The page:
Flying the Coop

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Boundaries Through a Different Lens

Recently I joined a women’s small group Bible study. I’ve only attended one session so far. As one of the older women in the group God granted the revelation of seeing these young ladies’ views of their relationships with their moms. 

One of the things my eyes were opened to was when their moms visited their homes, where they now live with their own husbands, children, and families, moms like to come in and start doing housework. As the mom I viewed this as being proud mama having had the experience of how much work it requires to take care of a household thought I was being helpful. Through the lens of these young women they expressed how it made them feel like their moms were saying they weren’t capable of doing things on their own. Now I know if I enter my adult child’s home I would first ask if there is anything I could help with and let them answer yes or no. We as parents need to learn and respect the boundaries of our adult children also.

Boundaries 

As a parent of young adult children in their early 20’s I’m just beginning to learn and accept they are not required to tell me where they are, where they’re going, what they’re doing, who they’re with, etc. I have to admit it hurts. As a parent your concern for the safety of your children doesn’t seem to dissipate. Our adult children are rightfully setting this boundary. In response to this particular boundary my prayer is they will not feel they have to lie about such things and lovingly respond they don’t wish to share the information.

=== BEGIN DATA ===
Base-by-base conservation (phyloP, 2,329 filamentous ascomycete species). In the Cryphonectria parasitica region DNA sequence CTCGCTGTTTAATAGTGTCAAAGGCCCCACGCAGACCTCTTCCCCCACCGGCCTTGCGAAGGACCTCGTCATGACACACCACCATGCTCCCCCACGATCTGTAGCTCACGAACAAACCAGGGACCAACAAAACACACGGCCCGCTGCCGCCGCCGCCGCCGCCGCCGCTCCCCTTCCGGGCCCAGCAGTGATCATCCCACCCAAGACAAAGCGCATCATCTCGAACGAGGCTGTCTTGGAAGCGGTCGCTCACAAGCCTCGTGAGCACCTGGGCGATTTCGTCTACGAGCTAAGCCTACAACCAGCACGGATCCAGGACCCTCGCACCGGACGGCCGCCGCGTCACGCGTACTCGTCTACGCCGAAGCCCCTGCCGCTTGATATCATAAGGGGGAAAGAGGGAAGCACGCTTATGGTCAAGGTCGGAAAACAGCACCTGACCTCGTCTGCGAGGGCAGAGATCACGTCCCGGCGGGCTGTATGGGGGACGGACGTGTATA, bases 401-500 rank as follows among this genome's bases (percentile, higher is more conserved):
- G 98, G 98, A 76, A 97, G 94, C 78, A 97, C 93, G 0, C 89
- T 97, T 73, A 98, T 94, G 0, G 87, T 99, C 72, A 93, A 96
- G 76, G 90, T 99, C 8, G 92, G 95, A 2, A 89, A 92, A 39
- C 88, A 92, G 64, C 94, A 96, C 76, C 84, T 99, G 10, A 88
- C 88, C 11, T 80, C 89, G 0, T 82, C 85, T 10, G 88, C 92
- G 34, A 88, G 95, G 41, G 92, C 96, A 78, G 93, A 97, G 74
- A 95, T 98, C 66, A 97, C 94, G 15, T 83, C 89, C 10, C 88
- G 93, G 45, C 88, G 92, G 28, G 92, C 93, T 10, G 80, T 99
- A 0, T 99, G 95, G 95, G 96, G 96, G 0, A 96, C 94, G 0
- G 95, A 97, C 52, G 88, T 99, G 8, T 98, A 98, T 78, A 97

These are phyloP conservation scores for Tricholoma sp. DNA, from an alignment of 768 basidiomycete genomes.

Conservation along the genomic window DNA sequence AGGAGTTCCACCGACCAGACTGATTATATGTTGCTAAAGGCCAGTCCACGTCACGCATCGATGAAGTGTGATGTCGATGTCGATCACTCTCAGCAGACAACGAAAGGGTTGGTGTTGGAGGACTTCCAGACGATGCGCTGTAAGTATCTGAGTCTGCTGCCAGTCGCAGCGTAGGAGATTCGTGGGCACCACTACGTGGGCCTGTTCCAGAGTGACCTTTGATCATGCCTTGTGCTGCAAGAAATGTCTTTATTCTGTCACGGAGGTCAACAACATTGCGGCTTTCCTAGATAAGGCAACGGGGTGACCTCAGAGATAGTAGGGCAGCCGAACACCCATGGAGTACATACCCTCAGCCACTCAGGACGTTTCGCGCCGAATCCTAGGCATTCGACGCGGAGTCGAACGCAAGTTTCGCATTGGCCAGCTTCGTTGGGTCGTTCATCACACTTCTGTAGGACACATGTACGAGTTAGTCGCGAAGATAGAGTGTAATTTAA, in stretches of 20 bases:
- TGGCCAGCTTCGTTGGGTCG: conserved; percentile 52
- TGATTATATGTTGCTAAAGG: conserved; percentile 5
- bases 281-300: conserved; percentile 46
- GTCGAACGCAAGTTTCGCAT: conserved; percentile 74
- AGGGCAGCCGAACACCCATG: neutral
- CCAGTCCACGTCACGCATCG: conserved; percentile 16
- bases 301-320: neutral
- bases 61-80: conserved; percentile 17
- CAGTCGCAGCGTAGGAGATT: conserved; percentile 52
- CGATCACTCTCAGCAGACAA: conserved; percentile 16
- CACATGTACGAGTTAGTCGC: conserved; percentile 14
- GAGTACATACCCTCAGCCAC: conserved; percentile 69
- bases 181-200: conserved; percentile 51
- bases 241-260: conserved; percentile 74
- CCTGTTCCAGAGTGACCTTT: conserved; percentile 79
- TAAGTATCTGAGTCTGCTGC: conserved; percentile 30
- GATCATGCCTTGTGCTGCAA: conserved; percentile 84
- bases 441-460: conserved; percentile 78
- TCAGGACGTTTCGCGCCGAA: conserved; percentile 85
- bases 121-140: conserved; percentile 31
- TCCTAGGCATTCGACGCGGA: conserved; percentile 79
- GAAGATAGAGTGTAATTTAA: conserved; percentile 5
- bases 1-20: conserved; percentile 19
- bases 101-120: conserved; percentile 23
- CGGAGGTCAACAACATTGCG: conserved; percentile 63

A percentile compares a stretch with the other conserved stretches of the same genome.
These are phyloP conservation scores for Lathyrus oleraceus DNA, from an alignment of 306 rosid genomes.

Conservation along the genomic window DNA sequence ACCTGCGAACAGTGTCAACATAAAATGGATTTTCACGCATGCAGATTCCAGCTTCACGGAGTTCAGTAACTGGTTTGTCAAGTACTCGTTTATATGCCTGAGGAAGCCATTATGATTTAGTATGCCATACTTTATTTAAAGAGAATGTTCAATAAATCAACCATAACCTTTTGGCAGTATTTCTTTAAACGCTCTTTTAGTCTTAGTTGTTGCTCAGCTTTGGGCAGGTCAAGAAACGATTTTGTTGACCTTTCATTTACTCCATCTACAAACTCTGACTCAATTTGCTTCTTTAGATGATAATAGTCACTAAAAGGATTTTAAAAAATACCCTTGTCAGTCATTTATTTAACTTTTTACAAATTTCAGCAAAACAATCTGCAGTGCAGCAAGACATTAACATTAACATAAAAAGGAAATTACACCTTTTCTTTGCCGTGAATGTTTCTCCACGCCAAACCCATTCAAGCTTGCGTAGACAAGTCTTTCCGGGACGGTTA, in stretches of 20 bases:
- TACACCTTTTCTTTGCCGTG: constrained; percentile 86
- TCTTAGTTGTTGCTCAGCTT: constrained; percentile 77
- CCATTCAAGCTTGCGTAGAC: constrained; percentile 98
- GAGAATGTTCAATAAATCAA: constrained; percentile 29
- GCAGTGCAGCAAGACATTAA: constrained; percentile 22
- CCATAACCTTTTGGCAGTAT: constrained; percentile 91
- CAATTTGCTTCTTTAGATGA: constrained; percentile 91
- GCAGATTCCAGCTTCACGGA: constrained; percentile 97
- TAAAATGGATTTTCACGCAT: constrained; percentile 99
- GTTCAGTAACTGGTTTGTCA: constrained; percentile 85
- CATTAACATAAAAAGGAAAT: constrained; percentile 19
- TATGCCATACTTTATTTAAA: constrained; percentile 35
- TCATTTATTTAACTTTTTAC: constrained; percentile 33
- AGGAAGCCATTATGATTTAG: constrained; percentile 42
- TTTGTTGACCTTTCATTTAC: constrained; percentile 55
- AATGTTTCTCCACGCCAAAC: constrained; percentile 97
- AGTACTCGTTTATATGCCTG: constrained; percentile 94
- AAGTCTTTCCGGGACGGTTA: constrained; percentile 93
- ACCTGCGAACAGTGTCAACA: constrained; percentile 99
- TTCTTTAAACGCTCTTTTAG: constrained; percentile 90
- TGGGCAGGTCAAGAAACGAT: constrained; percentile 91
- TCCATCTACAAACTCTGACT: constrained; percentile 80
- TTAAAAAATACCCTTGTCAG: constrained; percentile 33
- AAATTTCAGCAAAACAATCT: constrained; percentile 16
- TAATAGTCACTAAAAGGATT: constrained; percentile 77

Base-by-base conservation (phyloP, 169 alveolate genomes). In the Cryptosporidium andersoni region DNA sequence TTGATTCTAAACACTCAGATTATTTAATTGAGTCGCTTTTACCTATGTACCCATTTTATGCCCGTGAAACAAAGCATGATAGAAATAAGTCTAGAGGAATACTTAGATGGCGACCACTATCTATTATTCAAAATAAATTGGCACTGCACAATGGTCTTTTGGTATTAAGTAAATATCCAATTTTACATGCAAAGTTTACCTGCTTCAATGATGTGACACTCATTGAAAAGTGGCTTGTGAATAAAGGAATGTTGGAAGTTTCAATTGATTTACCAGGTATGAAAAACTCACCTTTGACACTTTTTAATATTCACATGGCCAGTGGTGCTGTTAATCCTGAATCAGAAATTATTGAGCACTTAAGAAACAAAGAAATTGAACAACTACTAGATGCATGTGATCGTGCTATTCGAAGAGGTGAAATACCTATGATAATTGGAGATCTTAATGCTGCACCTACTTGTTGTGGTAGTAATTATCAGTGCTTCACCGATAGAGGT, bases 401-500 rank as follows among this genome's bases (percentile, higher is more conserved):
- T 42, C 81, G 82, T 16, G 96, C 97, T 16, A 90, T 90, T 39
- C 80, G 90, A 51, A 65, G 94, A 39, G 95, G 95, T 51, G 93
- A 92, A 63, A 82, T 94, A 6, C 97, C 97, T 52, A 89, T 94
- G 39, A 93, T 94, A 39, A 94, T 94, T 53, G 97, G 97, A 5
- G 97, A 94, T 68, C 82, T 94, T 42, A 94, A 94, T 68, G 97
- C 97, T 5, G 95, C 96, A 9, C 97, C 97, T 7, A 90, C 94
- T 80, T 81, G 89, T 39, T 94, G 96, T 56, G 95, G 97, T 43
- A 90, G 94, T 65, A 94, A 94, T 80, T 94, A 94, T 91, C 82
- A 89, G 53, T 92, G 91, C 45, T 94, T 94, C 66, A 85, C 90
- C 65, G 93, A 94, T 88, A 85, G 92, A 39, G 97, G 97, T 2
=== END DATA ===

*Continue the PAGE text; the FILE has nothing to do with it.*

I noticed the importance of boundaries when one of my children in their early 20’s decided they wanted the new pack of socks I had recently acquired and reached into my dresser drawer to grab them. This probably doesn’t sound like a big deal and to anyone else it probably isn’t, but I had recently given this child a brand new pack of socks I had in my drawer for over a year. This child didn’t ask but went in to grab and in that moment I realized the lack of respect, but most of all this child was in my clearly defined (my room, my drawer) boundary. The “Boundaries” book written by Dr. Henry Cloud and Dr. John Townsend describes boundaries as knowing where you begin and end and the other person starts. To illustrate this they use the example of property lines. In the sock scenario this distinction or property line was the door to my bedroom.(Proverbs 19:19, Proverbs 25:17 = Don’t overstay your welcome, 2 Corinthians 6:14)

Another boundary I’m currently in the process of learning is discerning between helping, loving unconditionally, and enabling. It seems instinctive to want to protect our children from anything and everything. We want to be the one they come  to so we can save the day when there’s a hurt or a need. We hope they learn from our mistakes to avoid repeating them and even for us parents that recognize our children’s imperfections we still want to place them snuggly in bubble wrap to protect against what life will throw their way.

Jesus often withdrew from the crowds to be with the Father and to rest. This is an area I struggled greatly with. I believed my children deserved all my time and we often did without because of it. When it came to employment I was willing to accept lower wages in exchange for flexibility. Having parents who made sure we had all we needed, wanted, and money in hands, but not necessarily the one thing we children wanted the most – their time. As a parent myself I chose this exact opposite choosing time over finances when I should have sought both. Praise the Lord we serve a God that allows us not to worry about provisions and did He ever provide. 

Published by The Mercy Table

Love God. Love People.

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